National Fisherman

Grab the skewer and stoke the grill. Shrimp start coming in again today.

The commercial trawling season is scheduled to open at 8 a.m., which means at least some quantities of the tasty local catch should arrive at the docks by evening. A S.C. Department of Natural Resources biologist said sample trawls brought in a fair quantity and some good-sized shrimp.

"Certainly we've seen some big shrimp. We're there. I think we had a good spawn in the last moon phase. Let 'em rip," said biologist Larry DeLancey.

As recently as a few weeks ago, the opening was expected to be delayed into June, because of stubbornly cooler waters than usual. Shrimp need relatively warmer water to grow.

Tommy Edwards, a Shem Creek shrimper who works from the dock behind The Wreck of the Richard and Charlene restaurant, prepped his boat Wednesday with modest expectations. But he does figure to bring back a catch, he said.

"We're not looking for much. We figure we'll be getting a little bit. We'll give it our best shot," he said.

Water temperature is one of the biggest factors in the spring white shrimp crop. The state usually opens the season from mid to late May. Last year's dramatically warm winter produced a spring crop that grew so big so fast, the season was opened in mid April. In 2011, cold water delayed the opening well into June.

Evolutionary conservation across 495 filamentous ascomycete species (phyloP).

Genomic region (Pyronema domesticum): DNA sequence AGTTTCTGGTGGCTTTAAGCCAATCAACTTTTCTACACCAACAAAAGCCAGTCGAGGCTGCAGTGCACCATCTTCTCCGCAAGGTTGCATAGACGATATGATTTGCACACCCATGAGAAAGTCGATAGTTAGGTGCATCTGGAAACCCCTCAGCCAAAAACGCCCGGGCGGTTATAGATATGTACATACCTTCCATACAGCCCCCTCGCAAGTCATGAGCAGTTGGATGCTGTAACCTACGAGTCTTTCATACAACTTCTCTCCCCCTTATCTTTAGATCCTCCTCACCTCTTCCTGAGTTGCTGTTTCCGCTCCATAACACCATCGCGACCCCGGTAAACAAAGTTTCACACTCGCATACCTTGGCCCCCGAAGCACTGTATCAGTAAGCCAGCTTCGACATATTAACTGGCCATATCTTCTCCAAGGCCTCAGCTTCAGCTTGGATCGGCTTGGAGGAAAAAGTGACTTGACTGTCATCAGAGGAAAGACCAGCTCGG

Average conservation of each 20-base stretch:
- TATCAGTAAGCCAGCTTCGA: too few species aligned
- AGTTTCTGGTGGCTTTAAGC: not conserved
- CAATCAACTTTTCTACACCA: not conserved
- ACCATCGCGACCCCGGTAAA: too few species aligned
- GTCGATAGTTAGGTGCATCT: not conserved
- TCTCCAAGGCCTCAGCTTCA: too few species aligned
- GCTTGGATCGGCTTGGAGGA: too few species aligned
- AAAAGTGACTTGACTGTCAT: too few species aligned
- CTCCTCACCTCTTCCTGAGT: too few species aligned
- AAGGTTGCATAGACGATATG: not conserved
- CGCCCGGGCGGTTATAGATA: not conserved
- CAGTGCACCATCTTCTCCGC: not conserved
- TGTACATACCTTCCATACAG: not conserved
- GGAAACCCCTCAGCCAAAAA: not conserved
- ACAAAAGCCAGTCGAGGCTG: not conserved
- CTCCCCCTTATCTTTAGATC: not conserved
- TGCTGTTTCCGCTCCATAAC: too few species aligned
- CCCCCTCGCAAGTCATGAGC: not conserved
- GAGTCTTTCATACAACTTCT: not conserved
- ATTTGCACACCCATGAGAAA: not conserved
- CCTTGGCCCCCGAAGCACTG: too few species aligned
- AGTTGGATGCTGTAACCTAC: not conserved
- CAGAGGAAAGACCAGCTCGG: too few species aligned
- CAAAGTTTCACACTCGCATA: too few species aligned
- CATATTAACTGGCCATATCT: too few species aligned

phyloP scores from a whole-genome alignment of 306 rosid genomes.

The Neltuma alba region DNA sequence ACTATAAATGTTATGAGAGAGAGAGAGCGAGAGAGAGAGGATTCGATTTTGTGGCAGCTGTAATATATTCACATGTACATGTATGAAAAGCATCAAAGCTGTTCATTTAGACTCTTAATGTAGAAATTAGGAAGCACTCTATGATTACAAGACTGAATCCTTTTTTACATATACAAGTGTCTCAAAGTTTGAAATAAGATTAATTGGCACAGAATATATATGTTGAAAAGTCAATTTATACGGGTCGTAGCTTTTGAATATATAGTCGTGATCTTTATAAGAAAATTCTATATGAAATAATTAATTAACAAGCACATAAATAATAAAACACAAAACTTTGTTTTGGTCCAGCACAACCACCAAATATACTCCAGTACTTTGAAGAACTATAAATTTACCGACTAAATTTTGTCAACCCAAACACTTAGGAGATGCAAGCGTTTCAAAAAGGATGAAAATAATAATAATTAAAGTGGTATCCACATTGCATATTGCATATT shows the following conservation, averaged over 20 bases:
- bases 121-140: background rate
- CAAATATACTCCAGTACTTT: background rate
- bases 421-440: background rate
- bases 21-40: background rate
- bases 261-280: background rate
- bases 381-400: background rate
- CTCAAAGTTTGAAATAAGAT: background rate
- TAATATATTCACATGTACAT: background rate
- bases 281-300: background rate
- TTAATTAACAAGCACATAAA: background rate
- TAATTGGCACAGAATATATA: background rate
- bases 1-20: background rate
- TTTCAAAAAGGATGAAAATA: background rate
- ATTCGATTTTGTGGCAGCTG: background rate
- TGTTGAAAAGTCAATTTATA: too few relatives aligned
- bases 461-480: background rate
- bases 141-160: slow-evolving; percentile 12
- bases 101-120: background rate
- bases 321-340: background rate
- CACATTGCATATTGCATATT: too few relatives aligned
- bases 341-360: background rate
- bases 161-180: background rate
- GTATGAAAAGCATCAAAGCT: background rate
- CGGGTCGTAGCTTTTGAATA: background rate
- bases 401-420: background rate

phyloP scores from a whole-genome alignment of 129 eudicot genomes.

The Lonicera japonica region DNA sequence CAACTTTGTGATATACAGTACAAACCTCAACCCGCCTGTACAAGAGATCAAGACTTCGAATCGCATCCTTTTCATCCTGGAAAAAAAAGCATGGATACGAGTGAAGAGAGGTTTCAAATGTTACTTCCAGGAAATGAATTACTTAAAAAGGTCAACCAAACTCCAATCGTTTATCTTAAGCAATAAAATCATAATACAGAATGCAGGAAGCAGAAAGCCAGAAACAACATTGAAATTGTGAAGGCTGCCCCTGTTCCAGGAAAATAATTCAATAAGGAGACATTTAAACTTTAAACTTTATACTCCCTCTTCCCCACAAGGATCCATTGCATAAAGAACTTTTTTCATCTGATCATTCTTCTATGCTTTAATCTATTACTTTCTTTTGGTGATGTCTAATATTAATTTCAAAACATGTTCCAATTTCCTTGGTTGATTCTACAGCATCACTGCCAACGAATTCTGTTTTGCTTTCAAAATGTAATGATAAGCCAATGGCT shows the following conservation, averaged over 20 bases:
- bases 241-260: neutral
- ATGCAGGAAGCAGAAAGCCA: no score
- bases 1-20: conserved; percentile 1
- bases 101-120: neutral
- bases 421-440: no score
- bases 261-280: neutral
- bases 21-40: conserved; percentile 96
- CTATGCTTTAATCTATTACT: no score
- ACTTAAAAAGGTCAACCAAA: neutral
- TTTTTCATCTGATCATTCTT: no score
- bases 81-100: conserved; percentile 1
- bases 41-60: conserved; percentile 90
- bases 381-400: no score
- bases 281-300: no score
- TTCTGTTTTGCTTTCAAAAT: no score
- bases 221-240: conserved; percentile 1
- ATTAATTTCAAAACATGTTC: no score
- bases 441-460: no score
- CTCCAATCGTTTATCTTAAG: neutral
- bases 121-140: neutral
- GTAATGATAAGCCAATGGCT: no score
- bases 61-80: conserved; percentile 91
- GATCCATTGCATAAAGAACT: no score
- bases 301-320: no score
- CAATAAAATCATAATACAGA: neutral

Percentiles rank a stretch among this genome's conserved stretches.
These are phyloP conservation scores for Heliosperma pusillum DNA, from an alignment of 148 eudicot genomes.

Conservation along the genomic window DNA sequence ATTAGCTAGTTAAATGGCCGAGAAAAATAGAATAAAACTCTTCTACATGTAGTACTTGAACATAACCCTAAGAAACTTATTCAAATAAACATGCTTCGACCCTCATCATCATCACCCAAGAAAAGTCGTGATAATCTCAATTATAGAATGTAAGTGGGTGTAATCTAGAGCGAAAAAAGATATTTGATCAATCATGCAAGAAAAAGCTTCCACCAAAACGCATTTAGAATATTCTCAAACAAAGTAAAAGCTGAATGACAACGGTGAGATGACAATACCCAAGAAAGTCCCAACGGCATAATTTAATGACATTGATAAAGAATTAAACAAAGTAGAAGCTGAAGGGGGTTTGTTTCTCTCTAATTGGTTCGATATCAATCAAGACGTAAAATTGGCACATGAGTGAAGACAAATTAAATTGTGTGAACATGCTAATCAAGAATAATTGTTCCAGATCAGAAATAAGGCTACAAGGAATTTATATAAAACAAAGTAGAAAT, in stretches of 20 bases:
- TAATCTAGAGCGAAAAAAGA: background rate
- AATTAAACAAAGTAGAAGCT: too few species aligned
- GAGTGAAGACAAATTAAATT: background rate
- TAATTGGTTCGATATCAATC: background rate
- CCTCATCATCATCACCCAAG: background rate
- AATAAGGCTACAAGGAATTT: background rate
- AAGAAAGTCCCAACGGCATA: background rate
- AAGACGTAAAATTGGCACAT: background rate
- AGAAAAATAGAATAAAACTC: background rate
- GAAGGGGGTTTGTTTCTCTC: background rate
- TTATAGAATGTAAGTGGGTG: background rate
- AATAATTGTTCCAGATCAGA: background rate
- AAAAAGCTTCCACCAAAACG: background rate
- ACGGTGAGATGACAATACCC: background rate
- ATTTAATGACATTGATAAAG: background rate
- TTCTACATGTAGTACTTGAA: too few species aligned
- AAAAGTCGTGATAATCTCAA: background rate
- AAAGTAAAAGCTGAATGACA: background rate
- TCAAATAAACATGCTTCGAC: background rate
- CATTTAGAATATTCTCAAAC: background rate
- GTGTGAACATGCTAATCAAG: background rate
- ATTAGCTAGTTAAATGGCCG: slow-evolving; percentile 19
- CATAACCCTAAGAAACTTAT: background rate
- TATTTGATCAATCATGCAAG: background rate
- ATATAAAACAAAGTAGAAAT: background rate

Read the full story at the Post and Courier>>

National Fisherman Live

National Fisherman Live: 3/10/15

In this episode, Online Editor Leslie Taylor talks with Mike McLouglin, vice president of Dunlop Industrial and Protective Footwear.

National Fisherman Live: 2/24/15

In this episode:

March date set for disaster aid dispersal
Oregon LNG project could disrupt fishing
NOAA tweaks gear marking requirement
N.C. launches first commercial/recreational dock
Spiny lobster traps limits not well received

Inside the Industry

SeaShare, a non-profit organization that facilitates donations of seafood to feed the hungry, announced on Wednesday, July 29 that it had partnered up with Alaska seafood companies, freight companies and the Coast Guard, to coordinate the donation and delivery of 21,000 pounds of halibut to remote villages in western Alaska. 

On Wednesday, the Coast Guard loaded 21,000 pounds of donated halibut on its C130 airplane in Kodiak and made the 634-mile flight to Nome.

Read more...

The New England Fishery Management Council  is soliciting applications for seats on the Northeast Trawl Survey Advisory Panel and the deadline to apply is July 31 at 5:00 p.m.

The panel will consist of 16 members including members of the councils and the Atlantic States Fishery Commission, industry experts, non-federal scientists and Northeast Fisheries Science Center scientists. Panel members are expected to serve for three years.

Read more...
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